Chase Creek Labradoodles breeds Multigenerational Australian Labradoodles, typically with a soft, fleece coat and ranging from mini to medium sizes. This is to give you a better idea of what I am breeding from the following information, so you know if I am right for your family!
The History of Australian Labradoodles
The very first litter of Australian Labradoodle puppies was bred in, you guessed it, Australia in 1989 by a man named Wally Conron, who was the breeding manager for the Guide Dog Services in Australia. A vision impaired woman with a husband who was allergic to dogs had contacted Wally, to see if he could fulfill her request for a service dog. After numerous breedings between Poodles and Labrador Retrievers, Wally produced a puppy with an allergy friendly coat. This is when the breed became something highly sought after.
One of the main reasons that the Australian Labradoodle breed is so popular is because they are a very smart and easy to train dog and their coat is non-shedding, making them allergy friendly and one of the more up and coming breeds today! The Australian Labradoodle breed was further developed with the infusion of other breeds into the line such as the American and English Cocker Spaniel to add other desirable traits. While originally developed in Australia, Chase Creek takes pride on being a responsible breeder and are dedicated to the continued development of this wildly wonderful breed. Please check out Wally Conron's story, as he tells it best!
What is the difference between an Australian Labradoodle and a Labradoodle?
The Australian Labradoodle has a long lineage of at least three different purebred breeds which include the Labrador Retriever, the Poodle, and the English or American Cocker Spaniel. The Labradoodles are the original cross between a purebred Labrador Retriever and a purebred Poodle and are considered the original "designer dog."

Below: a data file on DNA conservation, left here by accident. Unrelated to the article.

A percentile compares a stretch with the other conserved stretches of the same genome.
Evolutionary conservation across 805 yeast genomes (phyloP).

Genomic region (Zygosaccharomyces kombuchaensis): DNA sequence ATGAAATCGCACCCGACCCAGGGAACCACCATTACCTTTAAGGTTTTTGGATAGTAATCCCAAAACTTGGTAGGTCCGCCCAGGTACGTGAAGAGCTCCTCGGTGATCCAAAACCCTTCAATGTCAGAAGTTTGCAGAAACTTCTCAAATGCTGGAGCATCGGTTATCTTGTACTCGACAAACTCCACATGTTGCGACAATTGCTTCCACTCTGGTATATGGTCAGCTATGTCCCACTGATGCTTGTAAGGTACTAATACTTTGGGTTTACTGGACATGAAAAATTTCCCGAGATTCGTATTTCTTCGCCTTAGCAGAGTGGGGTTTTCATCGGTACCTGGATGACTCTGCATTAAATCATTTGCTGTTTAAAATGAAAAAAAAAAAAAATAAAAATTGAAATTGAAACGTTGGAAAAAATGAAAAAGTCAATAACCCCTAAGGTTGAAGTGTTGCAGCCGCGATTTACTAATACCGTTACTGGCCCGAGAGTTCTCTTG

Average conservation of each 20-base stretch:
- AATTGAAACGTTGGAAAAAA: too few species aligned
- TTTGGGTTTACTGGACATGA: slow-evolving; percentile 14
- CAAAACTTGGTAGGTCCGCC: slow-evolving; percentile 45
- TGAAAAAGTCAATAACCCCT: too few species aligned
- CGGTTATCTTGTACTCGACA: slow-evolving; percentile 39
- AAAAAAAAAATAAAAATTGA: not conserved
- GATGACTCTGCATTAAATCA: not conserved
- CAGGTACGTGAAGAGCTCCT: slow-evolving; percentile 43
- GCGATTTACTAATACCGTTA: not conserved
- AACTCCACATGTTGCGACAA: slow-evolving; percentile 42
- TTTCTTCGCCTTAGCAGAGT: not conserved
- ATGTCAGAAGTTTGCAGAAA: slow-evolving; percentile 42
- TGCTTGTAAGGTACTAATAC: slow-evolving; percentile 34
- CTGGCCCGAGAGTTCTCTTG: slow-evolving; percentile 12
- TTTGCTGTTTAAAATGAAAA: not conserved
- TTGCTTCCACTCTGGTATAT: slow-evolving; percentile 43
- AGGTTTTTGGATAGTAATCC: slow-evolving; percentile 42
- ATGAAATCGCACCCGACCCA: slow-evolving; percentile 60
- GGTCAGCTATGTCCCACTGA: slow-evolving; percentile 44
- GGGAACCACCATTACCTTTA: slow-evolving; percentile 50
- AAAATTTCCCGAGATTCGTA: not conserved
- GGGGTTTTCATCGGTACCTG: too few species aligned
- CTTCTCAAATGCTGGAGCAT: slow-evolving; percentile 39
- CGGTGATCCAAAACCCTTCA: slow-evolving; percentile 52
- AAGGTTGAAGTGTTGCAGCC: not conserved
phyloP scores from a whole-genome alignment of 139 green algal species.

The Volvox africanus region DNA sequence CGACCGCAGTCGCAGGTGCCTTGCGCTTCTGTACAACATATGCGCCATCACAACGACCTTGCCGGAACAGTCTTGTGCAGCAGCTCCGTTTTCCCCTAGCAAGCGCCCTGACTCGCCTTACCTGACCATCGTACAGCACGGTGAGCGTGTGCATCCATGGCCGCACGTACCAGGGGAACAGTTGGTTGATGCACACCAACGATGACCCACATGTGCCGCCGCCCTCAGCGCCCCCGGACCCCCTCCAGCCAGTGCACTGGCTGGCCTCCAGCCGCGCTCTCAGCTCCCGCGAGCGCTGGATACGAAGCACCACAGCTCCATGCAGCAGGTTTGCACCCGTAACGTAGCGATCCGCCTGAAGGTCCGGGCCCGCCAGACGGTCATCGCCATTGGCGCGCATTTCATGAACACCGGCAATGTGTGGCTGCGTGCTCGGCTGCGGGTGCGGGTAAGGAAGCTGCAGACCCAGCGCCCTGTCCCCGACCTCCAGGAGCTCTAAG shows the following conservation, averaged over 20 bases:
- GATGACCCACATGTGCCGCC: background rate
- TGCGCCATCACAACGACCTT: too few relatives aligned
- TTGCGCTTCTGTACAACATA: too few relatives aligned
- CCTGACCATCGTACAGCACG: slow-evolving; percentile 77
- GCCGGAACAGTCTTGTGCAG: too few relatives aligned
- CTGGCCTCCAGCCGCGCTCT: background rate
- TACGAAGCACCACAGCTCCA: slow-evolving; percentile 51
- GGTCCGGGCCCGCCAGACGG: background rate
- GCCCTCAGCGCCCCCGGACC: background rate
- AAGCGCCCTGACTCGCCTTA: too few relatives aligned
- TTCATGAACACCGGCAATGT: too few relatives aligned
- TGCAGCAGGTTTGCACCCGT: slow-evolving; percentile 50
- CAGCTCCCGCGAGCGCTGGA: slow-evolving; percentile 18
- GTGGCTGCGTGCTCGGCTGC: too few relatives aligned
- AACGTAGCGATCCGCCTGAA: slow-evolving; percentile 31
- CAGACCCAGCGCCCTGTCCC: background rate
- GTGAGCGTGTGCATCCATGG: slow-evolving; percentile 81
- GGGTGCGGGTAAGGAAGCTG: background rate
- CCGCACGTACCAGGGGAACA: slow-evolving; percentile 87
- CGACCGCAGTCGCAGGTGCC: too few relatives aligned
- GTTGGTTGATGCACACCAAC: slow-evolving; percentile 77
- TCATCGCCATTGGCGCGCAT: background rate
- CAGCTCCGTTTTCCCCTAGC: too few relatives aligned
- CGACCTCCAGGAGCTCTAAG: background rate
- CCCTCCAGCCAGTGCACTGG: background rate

In order to be classified as an Australian Labradoodle, a dog's pedigree must include these three breeds and it's awesome if it can be traced back to the kennels in Australia where the breed first originated. There are a few different categories that Labradoodles fall under based on how many generations they have been bred. At Chase Creek, I am more in the realm of the multiple generations of breeding, or what I call multigens. I prefer this category because it usually produces some of the finest coats, temperaments and appearance. Most of today's Australian Labradoodle tend to be multigens.
The Types of Crossings
F1 is called a "first cross" and would be a puppy from a Poodle parent and a Labrador Retriever parent. This is a breeding between two dogs that do not resemble each other, genetically, so these puppies have a huge variety of unpredictable coats from flat, hair, short coats to a more kinky, woolly, poodle coat. The fur can vary in length, thickness, and texture and ranges from completely non-shedding to shedding. Chase Creek Labradoodles does not breed F1 puppies due to the unpredictability of what can come from the F1 crossing.